Today’s post is an immediate response by Danny Webster to an inflammatory report released today by the National Secular Society attacking the work of Christian groups who offer their services to schools. Danny blogs at the curiously entitled Broken Cameras and Gustav Klimt and tweets at @danny_webster.
With words like ‘infiltrate’, and ‘incursion’, and ‘manipulate’, you are left in no doubt from the National Secular Society’s (NSS’s) latest report that something bad is going on.
That bad thing as far as the NSS is concerned, is the involvement of many Christian groups in a wide range of school activities, from assemblies, to religious education, to sport, to after school clubs. What is met with outrage is that people would give of their time to serve the local community and contribute to the education and wellbeing of students.
The report, Evangelism in State Schools, finds that ‘there is a significant and growing incursion of evangelical organisations into publicly funded education’. It also claims the presence of such groups undermines the human rights of parents who choose a non-religious or other religious upbringing. Firstly, an aside; one point frequently made by those critical of religious beliefs is that parents shouldn’t place their beliefs on their children but allow them to make their own mind up. Such an opinion seems to go out of the window when it is parents opting for something other than Christian belief.
The National Secular Society want religious belief out of public life, and on the back of a few complaints by parents of the activities and presence of Christian groups, see a crack into which they can gain some leverage to take on this particular public manifestation of belief. Because that is what this is, this is the work of Christians, committed to serving others, working in their local community and helping students in both their education and wider wellbeing.
They want schools to keep a closer eye on such groups and tighten the criteria under which they can work with schools. But beyond that, they want faith out of public life. The idea of a public space with different religious beliefs, openly stated and gracefully communicated, and those motivated by belief serving others with care and compassion, is something most people would welcome.
And it is something welcomed by schools. In response to the report Youth for Christ, one of the organisations mentioned, commented: “As a well-established youth work charity working in Britain for over 65 years, we have always sought to serve and support schools on their invitation. Our staff and volunteers are trained, many to a professional level, to act as responsible youth workers within an educational context serving in teaching, chaplaincy, reading and classroom support, sport, Dance and drama. We would welcome the development of best practice guidelines and believe they would enhance our professional approach.”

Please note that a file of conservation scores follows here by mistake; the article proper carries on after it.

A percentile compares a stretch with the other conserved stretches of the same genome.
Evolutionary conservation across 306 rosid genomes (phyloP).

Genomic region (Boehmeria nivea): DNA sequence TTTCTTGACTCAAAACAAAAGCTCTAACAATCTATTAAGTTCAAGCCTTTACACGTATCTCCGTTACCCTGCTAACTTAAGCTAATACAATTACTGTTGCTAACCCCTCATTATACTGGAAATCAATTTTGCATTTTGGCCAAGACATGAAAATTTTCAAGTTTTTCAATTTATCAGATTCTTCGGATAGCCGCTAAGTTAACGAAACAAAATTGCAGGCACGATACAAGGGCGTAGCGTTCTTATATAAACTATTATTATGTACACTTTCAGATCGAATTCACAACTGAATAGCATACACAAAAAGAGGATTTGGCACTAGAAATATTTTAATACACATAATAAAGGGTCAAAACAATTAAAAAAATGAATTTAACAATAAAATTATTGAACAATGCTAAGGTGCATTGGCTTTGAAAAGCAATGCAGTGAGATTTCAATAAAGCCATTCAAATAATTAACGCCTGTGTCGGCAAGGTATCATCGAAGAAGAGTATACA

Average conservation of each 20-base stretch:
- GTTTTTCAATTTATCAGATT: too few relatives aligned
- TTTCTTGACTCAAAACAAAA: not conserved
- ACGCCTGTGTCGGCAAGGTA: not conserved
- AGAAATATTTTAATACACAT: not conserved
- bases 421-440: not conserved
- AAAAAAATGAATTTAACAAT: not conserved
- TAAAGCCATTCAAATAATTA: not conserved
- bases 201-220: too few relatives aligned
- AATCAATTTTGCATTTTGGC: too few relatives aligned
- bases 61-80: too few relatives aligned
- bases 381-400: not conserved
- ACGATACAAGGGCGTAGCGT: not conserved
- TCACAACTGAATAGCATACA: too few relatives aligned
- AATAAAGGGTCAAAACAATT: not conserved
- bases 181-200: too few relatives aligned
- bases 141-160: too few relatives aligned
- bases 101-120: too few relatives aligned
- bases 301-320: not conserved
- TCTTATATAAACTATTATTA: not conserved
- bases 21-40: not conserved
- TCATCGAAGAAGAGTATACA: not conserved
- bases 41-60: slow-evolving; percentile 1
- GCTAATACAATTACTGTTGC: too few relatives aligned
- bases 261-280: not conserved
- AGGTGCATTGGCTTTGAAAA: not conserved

There is no infiltration going on here, there is no manipulation, there are Christian organisations invited into schools because their work is appreciated.
Nothing raised in the report suggests any of the groups are doing anything they shouldn’t and there are no complaints noted from any of the schools. The NSS appear to have scoured the organisations’ websites to find quotes that cast suspicion on their motives, and they seem to have done this in the absence of any evidence the groups have done anything wrong.
Dr Dave Landrum, advocacy director at the Evangelical Alliance, said: “Schools work with Christian groups because they are valued, because they are trusted, and because they contribute to the overall wellbeing of students.
“There is no such thing as neutrality and across the world religious belief is growing and our schools need to be plural rather than secular spaces where faith groups can openly and fully take part. The curriculum requires a spiritual dimension to education and OFSTED have found that religious education needs improvement. The National Secular Society would seem to prefer pupils were ignorant about religious beliefs.
“This is no more than the latest desperate and ultimately doomed attempt by dogmatic secularists to remove faith from public life.”
The report makes no attempt to hide the goal that those passionate about their religious belief should be kept away from education. Those with beliefs can be involved as long as they keep quiet. And those without are welcome because what have they that could be objected to?
The objection is to the idea that there can ever be a standard that is above religious belief and used to regulate their activity and expression. This simply places the supposed neutrality of the National Secular Society as the privileged new dogma through which they wish to regulate belief.
The work of Christians in schools across the UK should be celebrated and supported, and perhaps some credit should go to the NSS for making us aware of the diverse and creative ways Christians are working to serve all of society and not just those who are part of the church. This is the church working for all, and for the good of all.